Gov: Tempura ‘not predictable’

Following the failure of a two-year, CI$10 million-plus investigation to secure any criminal convictions over alleged misconduct or corruption, local lawmakers have asked the United Kingdom to assist in repairing Cayman’s reputation.

‘What action does the governor or attorney general or anyone intend to take?’ George Town MLA Ellio Solomon said during a meeting of the Legislative Assembly’s Finance Committee. ‘There was an investigation that put a tremendously dark cloud over the Cayman Islands. There needs to be a clean bill of health given to the Cayman Islands.’

Mr. Solomon’s comments drew rare support from across the political aisle.

‘The point that (Mr. Solomon) made is extremely important to this country,’ Opposition MLA Moses Kirkconnell said.

‘I hope this is the last of the prosecutions under that ill-fated programme,’ Opposition MLA Alden McLaughlin added, referring to the recent acquittal of Royal Cayman Islands Police Deputy Commissioner Rudi Dixon on charges of misconduct and doing an act tending and intended to pervert the course of public justice charges in connection with the Met investigation.

That may not be the case. The initial stage of the probe, dubbed Operation Tempura, was completed with Mr. Dixon’s trial. However, an off-shoot of the initial investigation, called Operation Cealt, continues and officers with the UK Metropolitan Police service are still here in Cayman conducting enquiries and follow up investigations.

Those investigations relate to some 70 public complaints made against the RCIPS and its officers. The nature of those claims has never been revealed.

A report released Monday by Cayman Islands Auditor General Dan Duguay reviewed the costs of Operations Tempura and Cealt from September 2007 through January 2009, putting the total expenses during that period at roughly CI$5.7 million, with an additional CI$1.1 million estimated through the end of June 2009.

However, information provided to the Caymanian Compass through open records requests and the newspaper’s own examination of budget documents indicated government either had spent or intended to spend about $10 million from September ’07 through the end of this fiscal year, which is June 2010.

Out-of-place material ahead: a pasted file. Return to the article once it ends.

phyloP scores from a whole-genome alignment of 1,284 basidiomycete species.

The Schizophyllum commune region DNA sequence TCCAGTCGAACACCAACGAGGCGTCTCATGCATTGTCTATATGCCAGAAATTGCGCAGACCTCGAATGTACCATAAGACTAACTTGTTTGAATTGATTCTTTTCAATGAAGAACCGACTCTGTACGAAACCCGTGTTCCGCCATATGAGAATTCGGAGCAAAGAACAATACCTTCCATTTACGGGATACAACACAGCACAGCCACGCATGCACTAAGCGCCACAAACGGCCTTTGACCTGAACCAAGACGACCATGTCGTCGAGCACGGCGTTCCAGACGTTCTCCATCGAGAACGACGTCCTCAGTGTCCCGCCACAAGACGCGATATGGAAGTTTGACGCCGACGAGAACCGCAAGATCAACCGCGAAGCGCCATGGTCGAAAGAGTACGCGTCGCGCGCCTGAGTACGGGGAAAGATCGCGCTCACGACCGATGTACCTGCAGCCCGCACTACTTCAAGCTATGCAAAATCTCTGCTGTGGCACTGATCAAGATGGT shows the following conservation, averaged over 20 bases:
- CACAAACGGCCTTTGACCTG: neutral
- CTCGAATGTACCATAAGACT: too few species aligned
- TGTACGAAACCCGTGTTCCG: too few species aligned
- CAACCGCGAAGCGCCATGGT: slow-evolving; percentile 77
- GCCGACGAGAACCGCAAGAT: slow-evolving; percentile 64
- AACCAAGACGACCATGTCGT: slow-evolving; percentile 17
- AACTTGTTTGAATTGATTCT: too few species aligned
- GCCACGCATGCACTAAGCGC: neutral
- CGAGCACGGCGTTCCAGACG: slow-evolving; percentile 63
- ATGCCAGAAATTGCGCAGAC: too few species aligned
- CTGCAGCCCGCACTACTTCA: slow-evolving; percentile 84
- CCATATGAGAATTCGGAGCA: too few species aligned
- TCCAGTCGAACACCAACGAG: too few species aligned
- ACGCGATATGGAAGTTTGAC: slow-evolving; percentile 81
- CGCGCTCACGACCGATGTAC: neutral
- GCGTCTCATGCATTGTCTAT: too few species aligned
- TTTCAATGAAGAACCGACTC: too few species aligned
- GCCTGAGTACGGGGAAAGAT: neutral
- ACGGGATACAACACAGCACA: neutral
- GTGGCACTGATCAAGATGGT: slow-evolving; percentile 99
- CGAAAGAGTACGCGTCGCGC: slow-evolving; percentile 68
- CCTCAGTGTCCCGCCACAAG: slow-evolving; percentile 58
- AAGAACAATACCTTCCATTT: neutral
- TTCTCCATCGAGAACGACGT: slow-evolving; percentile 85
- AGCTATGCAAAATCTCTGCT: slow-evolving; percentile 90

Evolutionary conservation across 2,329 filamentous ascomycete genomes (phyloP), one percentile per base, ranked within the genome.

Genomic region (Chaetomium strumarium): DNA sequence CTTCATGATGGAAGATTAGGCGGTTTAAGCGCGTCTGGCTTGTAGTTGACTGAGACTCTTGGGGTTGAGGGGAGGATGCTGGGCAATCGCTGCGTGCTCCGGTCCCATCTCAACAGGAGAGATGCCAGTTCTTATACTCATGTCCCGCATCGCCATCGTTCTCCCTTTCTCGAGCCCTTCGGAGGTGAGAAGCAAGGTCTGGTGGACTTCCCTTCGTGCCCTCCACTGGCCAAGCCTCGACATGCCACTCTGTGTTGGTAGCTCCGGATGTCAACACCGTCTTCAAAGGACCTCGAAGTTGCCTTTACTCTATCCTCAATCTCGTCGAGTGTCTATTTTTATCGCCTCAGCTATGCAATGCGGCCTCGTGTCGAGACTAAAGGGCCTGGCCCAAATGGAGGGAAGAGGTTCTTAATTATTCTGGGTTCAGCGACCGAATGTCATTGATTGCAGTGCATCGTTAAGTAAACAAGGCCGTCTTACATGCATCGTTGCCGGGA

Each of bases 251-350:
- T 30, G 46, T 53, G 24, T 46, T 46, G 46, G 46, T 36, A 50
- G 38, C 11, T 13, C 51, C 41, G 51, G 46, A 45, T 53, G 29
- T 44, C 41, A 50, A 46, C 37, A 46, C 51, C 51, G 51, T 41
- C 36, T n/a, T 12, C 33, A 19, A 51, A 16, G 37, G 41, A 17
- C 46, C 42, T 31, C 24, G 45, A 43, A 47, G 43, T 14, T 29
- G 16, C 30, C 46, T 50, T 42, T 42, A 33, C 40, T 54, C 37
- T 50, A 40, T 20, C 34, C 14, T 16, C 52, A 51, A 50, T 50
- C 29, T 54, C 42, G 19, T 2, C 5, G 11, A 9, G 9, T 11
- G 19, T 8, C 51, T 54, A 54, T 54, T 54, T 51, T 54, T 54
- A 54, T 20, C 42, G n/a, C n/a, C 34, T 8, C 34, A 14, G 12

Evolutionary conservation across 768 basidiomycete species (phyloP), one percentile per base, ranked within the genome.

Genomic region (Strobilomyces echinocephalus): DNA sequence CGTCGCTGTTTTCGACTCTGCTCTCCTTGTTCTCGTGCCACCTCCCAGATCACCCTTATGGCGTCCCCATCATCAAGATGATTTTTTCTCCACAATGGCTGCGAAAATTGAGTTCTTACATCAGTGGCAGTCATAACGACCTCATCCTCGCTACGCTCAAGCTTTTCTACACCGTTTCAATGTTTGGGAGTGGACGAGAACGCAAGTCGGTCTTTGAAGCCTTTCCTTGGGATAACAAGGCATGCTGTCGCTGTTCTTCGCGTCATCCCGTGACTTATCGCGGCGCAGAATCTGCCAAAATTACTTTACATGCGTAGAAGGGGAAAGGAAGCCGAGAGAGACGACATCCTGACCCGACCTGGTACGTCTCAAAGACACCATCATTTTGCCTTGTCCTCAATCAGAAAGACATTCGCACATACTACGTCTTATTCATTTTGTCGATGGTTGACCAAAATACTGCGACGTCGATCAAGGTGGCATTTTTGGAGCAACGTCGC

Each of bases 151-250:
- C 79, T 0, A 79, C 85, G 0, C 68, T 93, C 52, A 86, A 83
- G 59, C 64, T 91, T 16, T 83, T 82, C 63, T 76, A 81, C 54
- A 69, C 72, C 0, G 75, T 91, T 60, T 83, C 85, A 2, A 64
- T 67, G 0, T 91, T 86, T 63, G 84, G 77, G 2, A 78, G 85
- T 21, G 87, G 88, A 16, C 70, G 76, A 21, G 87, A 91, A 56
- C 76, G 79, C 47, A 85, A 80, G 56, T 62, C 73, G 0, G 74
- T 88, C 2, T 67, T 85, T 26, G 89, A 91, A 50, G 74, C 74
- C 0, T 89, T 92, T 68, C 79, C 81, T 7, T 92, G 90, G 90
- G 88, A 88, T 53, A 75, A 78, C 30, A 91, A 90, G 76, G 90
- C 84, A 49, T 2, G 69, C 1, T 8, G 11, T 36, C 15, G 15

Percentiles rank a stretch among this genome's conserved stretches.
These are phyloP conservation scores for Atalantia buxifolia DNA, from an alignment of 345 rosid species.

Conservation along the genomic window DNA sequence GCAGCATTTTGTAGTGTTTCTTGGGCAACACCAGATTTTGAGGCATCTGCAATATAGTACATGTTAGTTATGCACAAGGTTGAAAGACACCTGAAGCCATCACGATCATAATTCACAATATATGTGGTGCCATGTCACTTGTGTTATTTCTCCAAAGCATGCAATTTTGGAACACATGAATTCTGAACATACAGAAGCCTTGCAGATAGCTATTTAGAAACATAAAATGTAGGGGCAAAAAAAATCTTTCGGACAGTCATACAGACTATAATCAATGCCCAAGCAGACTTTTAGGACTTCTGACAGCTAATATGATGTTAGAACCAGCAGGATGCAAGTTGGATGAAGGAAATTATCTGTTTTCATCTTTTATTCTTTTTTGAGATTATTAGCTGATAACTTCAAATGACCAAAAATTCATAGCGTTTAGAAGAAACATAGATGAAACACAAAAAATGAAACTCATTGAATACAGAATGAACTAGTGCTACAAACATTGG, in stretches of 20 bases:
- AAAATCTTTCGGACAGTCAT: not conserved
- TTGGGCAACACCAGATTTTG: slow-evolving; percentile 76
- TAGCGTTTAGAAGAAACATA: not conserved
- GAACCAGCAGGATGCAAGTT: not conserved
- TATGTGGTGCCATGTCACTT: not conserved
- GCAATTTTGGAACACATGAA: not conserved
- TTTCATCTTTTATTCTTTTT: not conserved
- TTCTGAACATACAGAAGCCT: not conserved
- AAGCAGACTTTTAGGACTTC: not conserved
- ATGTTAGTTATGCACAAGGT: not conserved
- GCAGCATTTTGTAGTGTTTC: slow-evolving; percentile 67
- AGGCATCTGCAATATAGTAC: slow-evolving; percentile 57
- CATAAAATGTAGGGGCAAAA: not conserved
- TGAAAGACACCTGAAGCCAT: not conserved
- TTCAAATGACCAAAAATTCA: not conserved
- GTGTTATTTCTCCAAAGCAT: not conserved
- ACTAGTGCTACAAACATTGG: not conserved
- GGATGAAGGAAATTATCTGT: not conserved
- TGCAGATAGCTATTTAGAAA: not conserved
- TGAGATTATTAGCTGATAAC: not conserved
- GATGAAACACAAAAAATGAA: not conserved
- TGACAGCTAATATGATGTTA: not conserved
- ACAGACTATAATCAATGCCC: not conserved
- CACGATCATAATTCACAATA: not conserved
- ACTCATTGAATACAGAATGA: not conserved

Mr. Duguay did not dispute those estimates when questioned about them on Monday.

Cayman Islands Governor Stuart Jack also has not disputed those reports, or the findings of the auditor general, which indicated some confusion and mismanagement on the part of local government officials overseeing Operation Tempura.

However, Mr. Jack said Mr. Duguay’s audit should be considered in its proper context.

‘Operation Tempura was not…a routine project or purchase of services by government,’ the Governor’s Office wrote in a prepared statement.

The governor also appeared to attempt to distance himself from financial decisions made about the UK Met investigation.

‘While not himself responsible for police-related budgets, the governor did at various points urge those who were responsible to be as careful as possible to keep down the costs these investigations,’ the Governor’s Office wrote.

It was Mr. Jack who publicly announced Operation Tempura’s existence in March 2008 after taking the decision to remove three top police commanders from RCIPS to facilitate investigations. Since then, one of those officials has been fired by the governor, another has been reinstated to the RCIPS, and a third, Mr. Dixon, is awaiting disciplinary proceedings after being cleared of criminal charges.

At least three individuals involved in the Tempura investigation have sued the Cayman Islands government. One of them, Grand Court Judge Alexander Henderson, won a CI$1.275 million settlement for his wrongful arrest by the UK Met team in September 2008.

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